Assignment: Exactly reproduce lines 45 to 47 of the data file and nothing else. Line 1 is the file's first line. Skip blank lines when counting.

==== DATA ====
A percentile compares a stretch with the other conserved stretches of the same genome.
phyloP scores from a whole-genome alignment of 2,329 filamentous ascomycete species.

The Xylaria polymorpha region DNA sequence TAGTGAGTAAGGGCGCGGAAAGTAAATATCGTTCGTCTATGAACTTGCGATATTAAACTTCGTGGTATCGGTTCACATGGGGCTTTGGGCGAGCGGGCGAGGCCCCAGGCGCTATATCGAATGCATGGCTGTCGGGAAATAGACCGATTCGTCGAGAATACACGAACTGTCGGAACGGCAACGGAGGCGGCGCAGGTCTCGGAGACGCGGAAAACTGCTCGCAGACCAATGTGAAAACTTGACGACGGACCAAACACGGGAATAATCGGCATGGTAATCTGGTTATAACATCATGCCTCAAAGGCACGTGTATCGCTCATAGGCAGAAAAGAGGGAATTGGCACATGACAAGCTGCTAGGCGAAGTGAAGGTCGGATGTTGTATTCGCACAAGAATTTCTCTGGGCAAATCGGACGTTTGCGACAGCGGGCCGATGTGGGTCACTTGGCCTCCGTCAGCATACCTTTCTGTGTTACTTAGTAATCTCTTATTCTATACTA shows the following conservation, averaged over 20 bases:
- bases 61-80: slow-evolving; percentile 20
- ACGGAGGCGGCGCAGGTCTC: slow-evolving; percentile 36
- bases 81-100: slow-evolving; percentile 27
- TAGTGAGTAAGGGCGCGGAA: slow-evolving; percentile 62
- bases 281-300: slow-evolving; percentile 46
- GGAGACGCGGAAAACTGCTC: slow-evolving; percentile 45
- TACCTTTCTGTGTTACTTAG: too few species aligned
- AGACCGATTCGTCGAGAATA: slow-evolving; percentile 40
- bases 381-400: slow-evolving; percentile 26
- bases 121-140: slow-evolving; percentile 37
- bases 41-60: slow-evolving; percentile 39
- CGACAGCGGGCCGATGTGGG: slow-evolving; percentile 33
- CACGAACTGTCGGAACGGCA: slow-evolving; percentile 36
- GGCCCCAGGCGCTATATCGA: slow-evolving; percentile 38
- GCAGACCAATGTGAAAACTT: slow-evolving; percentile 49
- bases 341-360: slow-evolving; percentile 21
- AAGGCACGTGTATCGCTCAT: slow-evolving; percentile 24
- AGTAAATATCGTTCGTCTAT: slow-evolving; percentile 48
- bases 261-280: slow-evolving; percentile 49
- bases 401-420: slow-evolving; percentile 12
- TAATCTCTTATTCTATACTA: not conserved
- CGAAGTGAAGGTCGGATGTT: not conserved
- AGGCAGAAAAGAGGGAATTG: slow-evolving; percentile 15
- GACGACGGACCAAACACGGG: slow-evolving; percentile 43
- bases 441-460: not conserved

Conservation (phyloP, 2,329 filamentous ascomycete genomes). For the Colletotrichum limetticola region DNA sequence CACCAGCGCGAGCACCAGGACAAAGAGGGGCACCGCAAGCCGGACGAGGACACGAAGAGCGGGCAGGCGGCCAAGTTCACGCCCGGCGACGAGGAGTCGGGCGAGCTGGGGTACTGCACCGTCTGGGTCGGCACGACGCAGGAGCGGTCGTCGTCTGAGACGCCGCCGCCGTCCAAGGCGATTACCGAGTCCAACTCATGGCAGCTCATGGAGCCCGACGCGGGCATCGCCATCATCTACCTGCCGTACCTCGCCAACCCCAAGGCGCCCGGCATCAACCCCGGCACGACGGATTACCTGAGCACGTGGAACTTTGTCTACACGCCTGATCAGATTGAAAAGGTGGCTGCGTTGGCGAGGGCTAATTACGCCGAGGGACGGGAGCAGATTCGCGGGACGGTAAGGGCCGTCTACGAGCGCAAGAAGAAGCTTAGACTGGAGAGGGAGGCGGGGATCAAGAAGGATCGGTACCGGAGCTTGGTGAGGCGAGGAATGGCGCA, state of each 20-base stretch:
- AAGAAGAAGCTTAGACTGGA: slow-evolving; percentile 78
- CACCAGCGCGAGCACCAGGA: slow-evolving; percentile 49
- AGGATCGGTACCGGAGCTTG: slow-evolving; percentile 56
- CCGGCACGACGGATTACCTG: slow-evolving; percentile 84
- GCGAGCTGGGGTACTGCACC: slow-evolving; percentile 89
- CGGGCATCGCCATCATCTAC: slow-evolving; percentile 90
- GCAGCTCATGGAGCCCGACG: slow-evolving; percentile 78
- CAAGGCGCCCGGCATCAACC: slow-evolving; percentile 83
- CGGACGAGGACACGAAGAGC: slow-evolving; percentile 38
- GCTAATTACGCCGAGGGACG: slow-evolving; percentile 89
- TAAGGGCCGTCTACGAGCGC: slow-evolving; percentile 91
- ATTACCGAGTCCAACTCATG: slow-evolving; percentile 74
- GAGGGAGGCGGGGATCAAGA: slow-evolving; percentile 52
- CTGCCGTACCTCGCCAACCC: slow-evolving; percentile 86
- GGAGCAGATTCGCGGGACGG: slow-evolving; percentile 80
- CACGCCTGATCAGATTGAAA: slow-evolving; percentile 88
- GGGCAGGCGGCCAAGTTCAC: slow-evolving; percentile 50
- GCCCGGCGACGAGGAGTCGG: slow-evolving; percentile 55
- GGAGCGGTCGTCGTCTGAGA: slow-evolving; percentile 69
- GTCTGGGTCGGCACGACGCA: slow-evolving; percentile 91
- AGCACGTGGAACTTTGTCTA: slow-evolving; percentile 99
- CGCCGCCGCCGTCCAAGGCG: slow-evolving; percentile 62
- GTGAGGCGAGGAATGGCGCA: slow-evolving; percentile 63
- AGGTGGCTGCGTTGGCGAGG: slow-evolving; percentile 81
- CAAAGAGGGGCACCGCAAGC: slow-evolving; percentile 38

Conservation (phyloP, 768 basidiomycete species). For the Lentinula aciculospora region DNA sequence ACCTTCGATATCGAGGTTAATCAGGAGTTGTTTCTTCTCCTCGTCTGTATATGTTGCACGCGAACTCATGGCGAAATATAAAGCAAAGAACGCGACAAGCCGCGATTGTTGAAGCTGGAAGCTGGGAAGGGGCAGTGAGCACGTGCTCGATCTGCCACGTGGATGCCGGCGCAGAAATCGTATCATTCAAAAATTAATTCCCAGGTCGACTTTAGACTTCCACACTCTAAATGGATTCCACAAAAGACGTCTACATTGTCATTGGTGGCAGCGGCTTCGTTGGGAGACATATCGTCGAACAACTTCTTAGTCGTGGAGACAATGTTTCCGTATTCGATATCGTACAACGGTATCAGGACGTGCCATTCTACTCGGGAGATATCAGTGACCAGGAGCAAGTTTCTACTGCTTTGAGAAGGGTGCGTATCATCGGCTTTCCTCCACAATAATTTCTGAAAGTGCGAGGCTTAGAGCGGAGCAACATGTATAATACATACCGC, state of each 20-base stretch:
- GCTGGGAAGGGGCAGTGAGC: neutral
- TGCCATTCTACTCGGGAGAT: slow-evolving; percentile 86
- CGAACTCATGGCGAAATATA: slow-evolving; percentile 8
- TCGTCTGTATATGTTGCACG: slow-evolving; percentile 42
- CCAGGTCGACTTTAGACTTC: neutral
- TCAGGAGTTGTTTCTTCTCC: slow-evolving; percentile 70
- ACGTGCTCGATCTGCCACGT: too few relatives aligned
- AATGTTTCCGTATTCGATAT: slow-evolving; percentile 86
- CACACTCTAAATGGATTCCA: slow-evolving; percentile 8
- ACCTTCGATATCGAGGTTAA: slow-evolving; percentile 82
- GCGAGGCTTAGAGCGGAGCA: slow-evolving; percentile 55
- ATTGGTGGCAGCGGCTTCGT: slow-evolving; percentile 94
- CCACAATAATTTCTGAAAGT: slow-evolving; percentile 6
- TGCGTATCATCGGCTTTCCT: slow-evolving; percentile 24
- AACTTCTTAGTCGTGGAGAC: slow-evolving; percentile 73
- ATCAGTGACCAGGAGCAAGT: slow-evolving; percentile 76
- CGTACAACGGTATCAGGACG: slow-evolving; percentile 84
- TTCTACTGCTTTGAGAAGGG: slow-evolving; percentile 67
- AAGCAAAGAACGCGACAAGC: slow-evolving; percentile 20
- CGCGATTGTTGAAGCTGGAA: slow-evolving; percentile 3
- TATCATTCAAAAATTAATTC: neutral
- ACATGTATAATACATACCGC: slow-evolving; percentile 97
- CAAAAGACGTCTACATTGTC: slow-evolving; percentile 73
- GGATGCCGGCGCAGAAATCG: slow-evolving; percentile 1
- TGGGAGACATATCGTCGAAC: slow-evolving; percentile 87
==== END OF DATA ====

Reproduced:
- CACGCCTGATCAGATTGAAA: slow-evolving; percentile 88
- GGGCAGGCGGCCAAGTTCAC: slow-evolving; percentile 50
- GCCCGGCGACGAGGAGTCGG: slow-evolving; percentile 55